Blog Integrity: Forgetting To Practice What You Preach

I saw a quote written from a guy I know, and it was a great quote and he probably really meant it. 

I wanted to be gracious here, but — this thing he was telling everyone else to do is the very opposite of how he really is.  He knew the exact right words to phrase it, the keywords to tug the heartstrings, that slightly aggressive tone to preach to the choir, the vivid imagery and active verbs to pull it off. 

It felt so icky.  This was the paragon of a pot calling a kettle black.

If he had said it any other way, with any kind of nuance or self-awareness or humility: it would’ve made sense.  He’s not a bad person or anything, and there is value in hearing from someone who is still overcoming their own issues.  But this wasn’t that kind of honesty.  It was all finger-pointing, just abrasive and hollow and laughable.  It’s the sort of thing that instantly makes you say, “Well-what-bout-chu?”


Come to think of it, I’ve probably done this many times.  I’ve preached what I haven’t been practicing.  I’ve told people to do what I wasn’t doing myself first.  I do think all of us can teach others without being perfect, but there’s a way to do that which can make us relatable or make us jerks.

Of course, we’re all in progress.  We have blind spots.  We will never arrive to perfection.  Yet I wished he had quoted someone else, or was less uppity, or maybe added, “And I’m working on it too.” 

I could only guess: he doesn’t know it’s his own problem.  He just knows it’s a problem in other people.  This is the part that makes me sick to my stomach with grief.  I don’t know how to approach someone like this because it’s too much work, too stressful, and not very worth it.  I just thank God that I have friends who are smarter than me and are not afraid to rebuke me in the face.

Maybe we could just write the stuff we really feel instead of preaching pretty ideals all the time.  It won’t kill you to be honest about your struggle.  We don’t need another soap-box; we need knee-deep stories of hope and heartache and grace.

We can admit: we’re all trying to get it right. 

We don’t need to talk from a pedestal.

God have mercy on our hypocrisy and grace for our every spoken word.

— J.S.


“Here is an exercise: Quote only those words that you are willing to do today. If we can’t act on what we quote, what is the actual value of it?

“Expecting others to do it and not ourselves is just arrogance and self-centeredness. Find a struggle and persist in it. Then be willing to change. Wouldn’t you like these words to have meaning for generations after us? I would. So let’s not hollow them out with our laziness.”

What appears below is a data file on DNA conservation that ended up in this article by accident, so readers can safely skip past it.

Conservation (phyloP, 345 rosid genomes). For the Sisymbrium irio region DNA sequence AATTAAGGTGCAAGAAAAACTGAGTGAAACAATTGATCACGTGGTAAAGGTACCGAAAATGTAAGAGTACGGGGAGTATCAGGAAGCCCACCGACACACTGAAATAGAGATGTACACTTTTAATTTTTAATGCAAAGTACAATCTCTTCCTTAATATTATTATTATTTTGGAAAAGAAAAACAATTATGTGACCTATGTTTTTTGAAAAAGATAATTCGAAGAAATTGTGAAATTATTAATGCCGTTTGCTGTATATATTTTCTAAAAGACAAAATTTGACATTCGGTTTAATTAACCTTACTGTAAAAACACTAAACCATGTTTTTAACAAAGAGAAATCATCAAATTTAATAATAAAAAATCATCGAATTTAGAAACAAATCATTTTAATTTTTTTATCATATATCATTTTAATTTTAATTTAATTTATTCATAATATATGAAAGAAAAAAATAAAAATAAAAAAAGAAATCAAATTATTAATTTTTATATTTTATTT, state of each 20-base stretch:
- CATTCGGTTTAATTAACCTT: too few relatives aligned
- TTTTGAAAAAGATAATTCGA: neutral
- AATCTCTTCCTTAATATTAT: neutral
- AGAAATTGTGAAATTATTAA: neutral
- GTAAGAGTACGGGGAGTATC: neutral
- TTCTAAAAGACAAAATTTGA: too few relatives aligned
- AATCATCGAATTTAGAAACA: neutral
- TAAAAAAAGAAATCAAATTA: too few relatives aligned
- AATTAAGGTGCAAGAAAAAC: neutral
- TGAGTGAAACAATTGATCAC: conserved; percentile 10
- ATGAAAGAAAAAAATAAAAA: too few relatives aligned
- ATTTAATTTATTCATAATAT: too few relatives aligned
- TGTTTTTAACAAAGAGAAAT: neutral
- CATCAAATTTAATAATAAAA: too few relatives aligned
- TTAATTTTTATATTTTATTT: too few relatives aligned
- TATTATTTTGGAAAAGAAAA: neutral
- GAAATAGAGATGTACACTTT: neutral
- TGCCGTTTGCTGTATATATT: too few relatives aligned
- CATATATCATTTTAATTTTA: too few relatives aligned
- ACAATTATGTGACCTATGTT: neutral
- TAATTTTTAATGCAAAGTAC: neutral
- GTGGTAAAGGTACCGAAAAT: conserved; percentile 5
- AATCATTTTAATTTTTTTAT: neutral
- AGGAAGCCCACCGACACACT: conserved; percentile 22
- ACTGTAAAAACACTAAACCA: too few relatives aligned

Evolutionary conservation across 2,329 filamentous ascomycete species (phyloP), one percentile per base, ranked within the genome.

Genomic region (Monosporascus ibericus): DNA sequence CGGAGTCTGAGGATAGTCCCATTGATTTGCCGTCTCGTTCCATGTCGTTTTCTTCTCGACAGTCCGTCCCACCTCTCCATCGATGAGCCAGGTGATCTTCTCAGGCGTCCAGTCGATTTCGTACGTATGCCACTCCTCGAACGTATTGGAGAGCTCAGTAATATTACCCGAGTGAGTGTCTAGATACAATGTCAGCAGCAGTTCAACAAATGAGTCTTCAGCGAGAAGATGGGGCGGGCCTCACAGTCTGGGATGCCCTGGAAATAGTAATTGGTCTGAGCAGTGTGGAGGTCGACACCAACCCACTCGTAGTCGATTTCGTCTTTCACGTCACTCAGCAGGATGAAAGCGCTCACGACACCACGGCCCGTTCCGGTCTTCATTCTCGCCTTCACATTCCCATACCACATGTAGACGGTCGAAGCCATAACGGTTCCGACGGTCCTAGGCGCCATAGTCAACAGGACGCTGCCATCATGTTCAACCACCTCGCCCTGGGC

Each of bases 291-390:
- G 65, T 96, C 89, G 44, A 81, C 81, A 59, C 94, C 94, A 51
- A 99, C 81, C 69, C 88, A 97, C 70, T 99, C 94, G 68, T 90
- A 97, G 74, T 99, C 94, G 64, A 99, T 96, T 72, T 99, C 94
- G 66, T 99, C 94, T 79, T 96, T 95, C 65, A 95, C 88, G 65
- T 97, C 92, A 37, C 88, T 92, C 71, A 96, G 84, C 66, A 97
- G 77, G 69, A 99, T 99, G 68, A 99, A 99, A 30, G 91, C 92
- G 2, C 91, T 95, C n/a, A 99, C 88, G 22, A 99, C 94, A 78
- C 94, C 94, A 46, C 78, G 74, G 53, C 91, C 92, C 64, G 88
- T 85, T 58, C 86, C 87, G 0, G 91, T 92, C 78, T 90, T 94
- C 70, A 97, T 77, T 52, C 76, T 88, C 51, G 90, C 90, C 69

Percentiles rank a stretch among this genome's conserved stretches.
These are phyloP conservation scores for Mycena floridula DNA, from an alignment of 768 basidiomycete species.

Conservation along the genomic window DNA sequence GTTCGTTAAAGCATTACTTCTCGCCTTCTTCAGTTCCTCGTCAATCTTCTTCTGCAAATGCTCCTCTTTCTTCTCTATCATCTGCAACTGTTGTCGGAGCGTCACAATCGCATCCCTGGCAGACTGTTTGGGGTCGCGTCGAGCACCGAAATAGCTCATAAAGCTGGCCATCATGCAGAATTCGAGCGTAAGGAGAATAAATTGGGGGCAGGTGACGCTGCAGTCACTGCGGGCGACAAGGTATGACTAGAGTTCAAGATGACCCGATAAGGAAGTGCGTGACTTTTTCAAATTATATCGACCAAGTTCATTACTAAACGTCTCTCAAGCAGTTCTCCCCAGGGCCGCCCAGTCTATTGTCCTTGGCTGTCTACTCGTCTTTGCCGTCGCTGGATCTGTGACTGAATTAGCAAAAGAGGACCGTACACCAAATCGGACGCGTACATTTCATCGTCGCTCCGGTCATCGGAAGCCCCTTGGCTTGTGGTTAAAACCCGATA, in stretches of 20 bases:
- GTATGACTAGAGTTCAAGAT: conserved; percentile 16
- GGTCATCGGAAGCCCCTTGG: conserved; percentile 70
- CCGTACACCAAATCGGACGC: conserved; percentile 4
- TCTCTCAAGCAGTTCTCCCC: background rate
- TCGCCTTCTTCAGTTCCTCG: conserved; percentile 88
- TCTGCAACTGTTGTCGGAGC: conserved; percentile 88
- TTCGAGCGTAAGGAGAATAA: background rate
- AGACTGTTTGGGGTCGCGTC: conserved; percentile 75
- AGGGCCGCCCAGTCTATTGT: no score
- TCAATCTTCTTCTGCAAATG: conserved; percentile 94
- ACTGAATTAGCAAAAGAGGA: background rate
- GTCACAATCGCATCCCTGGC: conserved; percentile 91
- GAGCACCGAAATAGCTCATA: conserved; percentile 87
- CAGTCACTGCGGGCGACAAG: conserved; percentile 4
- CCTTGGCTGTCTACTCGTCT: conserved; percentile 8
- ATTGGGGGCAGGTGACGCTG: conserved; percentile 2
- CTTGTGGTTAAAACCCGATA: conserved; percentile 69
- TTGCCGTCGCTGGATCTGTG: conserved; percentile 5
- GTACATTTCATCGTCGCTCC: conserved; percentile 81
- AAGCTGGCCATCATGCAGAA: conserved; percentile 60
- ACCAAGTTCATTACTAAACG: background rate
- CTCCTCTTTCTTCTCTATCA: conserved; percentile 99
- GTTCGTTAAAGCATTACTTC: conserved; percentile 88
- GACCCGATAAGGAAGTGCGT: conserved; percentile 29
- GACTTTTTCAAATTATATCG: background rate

— Drew Tatusko

25 thoughts on “Blog Integrity: Forgetting To Practice What You Preach

  1. No one is perfect I too believe. We (as Christians) are at a constant struggle to do the right thing. It is EASY to stray. Good article!
    God Bless


  2. Religion, the accepted words on proper topics presented in the orthodox form judged by cultural standards. Spirituality, living in the muck of life weeping over our own sins and grieving over those of others. Hypocrisy truly serves the devil. And you are right, admitting we have not overcome or arrived, but finding words that need to be spoken — in love! Inspiring – again.


  3. Thank J, A meaningful word to me. I am praying for grace today that I might keep it real in the days ahead. It’s so easy to be blind to my own faults in the writing forum and a word every now and then to check the soul is a good thing.


  4. ” We don’t need another soap-box; we need knee-deep stories of hope and heartache and grace.” Oh yes! We can find another soap-box anywhere, but people who are vulnerable and real about what they are going through and struggling with is hard to come by these days. It’s refreshing when a person is transparent about what’s going on in their life. Great post!


    1. I’m reminded of Andy Stanley on grace:

      “Grace. It’s what I crave most when my guilt is exposed. The very thing I’m hesitant to extend when I’m confronted with the guilt of others — especially when their guilt has robbed me of something I consider valuable. Therein is the struggle, the struggle for grace. It’s this struggle that reminds us that grace is more story than doctrine.